I am working on an undertaking of great interest (to me) but no one to see it until it is finished.
Meanwhile, this happened:
All credit to Allen Lefever for electrons and photography! Click through for luscious sparks.
March 6 in Santa Cruz I'll be on this panel about local innovation: Innovation in Paradise: The Beautiful, the Effective, and the Frustrating.
In April I'm to speak at the e.g. Conference at Monterey. Seems TEDlike but less tech more play. Sorry I can't cut you in on it or anything, this is just FYI.
I rebooted this, in two parts held together by magnets.
It's now 20% cheaper, and a googolplex better.
I have this design in metal now:
I'm stoked. I wasn't sure from the screen, but now that I see it in person, this is one of the good ones.
And the halfway point has its own charm:
In an old-school tetrahedral sort of a way.
A pair of related designs. Hope to see some metal soon!
When to order to be reasonably sure your package will make it on time:
Our last shipping day before Christmas is Friday the 21st (final cutoff at noon Eastern time!), and we'll be back in the office Thursday the 27th.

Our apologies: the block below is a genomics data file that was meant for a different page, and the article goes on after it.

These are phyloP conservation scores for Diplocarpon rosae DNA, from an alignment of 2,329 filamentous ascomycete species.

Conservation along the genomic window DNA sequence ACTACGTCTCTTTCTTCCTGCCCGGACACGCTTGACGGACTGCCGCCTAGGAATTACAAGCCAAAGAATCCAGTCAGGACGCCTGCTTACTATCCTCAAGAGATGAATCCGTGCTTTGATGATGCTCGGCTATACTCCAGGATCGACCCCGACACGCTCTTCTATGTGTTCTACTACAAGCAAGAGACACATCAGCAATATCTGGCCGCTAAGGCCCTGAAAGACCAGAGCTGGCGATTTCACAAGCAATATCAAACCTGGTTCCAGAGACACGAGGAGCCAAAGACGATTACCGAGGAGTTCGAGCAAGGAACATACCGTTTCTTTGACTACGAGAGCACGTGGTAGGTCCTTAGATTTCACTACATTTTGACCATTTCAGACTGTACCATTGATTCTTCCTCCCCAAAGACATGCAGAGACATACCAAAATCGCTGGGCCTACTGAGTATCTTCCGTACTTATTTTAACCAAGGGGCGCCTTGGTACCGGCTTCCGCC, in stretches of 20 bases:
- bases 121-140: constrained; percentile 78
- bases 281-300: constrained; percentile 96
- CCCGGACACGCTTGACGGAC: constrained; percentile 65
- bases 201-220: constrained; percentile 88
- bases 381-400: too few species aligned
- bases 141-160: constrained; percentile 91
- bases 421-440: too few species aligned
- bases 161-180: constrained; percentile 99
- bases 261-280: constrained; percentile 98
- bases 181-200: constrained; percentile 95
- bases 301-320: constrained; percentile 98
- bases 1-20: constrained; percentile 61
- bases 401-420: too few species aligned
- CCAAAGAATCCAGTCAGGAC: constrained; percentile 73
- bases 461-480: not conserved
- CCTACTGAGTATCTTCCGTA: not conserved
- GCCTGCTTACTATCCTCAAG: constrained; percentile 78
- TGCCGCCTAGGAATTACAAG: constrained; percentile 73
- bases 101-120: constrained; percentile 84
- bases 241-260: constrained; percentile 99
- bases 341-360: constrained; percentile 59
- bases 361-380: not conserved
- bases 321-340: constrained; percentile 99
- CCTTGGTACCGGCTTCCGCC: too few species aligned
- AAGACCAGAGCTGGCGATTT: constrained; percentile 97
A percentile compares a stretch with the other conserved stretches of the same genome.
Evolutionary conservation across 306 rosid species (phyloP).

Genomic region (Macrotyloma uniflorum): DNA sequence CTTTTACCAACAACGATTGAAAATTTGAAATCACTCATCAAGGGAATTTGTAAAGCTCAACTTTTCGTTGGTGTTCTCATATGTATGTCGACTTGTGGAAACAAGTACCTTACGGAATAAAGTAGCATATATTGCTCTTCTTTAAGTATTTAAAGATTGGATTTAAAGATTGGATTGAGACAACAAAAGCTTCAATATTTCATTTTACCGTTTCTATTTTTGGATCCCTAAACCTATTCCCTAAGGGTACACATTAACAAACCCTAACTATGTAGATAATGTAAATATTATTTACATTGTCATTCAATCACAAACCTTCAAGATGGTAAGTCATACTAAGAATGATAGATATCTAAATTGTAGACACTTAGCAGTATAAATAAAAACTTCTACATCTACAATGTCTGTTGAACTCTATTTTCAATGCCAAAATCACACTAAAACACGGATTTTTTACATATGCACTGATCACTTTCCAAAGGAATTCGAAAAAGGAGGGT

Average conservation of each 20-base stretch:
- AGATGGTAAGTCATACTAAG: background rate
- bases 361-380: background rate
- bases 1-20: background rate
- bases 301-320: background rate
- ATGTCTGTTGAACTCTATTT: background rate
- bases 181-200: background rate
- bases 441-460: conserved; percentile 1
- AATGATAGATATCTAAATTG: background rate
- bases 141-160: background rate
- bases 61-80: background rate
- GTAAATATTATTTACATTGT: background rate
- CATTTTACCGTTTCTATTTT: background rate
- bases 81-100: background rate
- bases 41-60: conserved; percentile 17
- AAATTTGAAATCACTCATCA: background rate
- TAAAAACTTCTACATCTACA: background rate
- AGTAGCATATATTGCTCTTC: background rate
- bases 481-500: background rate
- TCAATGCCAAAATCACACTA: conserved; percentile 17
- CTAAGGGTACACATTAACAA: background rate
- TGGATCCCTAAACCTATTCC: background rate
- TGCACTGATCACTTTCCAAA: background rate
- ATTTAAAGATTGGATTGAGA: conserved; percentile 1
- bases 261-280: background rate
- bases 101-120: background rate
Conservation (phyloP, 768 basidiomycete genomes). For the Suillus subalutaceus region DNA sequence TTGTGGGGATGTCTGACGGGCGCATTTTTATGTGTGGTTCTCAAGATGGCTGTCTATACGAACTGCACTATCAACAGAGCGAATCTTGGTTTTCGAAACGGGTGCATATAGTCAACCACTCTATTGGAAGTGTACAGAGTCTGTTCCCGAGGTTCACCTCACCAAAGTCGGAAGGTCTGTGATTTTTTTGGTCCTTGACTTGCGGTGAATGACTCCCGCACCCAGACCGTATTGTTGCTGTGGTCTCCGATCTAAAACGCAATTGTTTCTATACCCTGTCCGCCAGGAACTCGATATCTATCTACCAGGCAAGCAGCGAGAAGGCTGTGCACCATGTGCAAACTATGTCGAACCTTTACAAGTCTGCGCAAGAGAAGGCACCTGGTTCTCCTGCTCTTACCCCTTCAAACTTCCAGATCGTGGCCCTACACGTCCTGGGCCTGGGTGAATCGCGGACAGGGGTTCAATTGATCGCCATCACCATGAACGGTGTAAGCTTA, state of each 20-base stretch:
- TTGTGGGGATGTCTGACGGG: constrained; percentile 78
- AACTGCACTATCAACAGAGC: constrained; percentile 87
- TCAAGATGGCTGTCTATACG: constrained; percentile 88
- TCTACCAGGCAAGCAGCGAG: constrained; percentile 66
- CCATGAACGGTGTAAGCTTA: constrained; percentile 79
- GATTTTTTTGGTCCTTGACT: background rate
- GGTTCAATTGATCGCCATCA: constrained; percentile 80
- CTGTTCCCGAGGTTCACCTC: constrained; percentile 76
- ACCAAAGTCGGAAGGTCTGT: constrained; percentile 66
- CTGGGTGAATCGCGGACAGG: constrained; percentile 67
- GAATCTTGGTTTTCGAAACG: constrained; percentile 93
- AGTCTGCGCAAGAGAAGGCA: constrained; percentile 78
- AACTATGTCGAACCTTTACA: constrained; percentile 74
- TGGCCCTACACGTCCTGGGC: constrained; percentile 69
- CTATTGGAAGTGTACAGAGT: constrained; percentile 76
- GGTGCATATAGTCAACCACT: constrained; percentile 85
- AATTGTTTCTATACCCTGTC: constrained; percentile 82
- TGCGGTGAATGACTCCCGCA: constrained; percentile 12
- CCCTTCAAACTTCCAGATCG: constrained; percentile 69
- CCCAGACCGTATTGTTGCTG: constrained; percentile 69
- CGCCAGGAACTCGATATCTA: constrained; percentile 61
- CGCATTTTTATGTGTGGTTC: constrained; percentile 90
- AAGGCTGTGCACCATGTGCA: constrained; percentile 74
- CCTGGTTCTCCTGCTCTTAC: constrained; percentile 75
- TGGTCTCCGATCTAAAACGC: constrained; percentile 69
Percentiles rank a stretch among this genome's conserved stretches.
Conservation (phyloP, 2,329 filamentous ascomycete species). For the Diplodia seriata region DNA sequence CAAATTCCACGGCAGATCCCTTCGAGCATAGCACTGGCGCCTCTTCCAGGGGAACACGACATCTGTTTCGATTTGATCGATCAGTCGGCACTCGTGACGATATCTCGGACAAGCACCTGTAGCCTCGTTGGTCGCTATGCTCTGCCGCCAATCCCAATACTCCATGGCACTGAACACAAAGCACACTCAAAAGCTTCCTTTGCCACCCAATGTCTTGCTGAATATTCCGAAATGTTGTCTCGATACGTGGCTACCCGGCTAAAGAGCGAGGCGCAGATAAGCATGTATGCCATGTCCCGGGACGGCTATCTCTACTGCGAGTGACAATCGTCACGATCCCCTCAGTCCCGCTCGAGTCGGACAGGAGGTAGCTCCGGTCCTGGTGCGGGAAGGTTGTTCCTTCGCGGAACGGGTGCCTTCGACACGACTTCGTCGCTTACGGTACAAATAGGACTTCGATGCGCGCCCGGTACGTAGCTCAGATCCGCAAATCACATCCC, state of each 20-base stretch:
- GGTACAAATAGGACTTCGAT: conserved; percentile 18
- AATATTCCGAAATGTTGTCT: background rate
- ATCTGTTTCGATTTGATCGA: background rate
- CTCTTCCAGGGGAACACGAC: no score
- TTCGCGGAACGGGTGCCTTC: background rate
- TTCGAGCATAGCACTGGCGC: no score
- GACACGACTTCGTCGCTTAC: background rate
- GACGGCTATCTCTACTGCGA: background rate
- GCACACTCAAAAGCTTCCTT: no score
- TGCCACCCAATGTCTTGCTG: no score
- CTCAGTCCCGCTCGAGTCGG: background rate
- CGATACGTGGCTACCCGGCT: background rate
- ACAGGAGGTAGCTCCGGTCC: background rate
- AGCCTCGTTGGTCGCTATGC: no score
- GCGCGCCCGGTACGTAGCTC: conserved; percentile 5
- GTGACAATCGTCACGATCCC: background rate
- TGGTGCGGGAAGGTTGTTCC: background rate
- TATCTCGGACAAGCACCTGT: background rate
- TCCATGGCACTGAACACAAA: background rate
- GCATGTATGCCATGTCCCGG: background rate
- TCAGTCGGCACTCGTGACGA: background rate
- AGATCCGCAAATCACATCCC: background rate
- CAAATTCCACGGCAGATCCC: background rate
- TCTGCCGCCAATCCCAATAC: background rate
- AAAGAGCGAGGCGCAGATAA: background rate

I can't make ironclad guarantees, especially for international and UPS Ground shipments, but there's my best guess.
A thing, ready now on Shapeways and coming soon to this site.
This is the work in progress:
I'm sorry to be a Faceboox weenie, but I am one: more frequent updates are here.
I'm still resisting Twitter.
A new biomorphic design. There is a dodecahedral structure underlying this, but it's not very easy to visualize what's going on in there. This makes me nervous so I rendered it cut in half to get a better look.
The opening is tomorrow evening. If you go, you'll see a large 3D print. I can't be there, but if you're in Vancouver could you take a picture for me?
I pushed a new design. We had a snafu at the metal printers and it took a few months to get this straightened out, but now I'm happy.
I'm such a dope – I just realized there should be Klein bottles with things written on them.
Meanwhile the Rygo has made it to Vancouver: 1300 kg of air freight. It will be installed at the VanDusen Botanical Garden, the opening is July 26 at 6:30 PM. Please note also that it has a blinky light in the center now.
This was printed by D-Shape. Click through to see it full-size – worth it!
Last January we attempted to crowdfund the production of this, and although the crowdfund failed, genius promoter JF Brandon made it happen anyway. The piece is destined for Vancouver, and with a little luck will debut at Vancouver Maker Faire on June 23.
There are Klein Bottle pendants.
They're printed in high-resolution stainless steel – not the usual composite of steel and bronze – at fcubic in Sweden. Why yes, I am stoked that these worked out !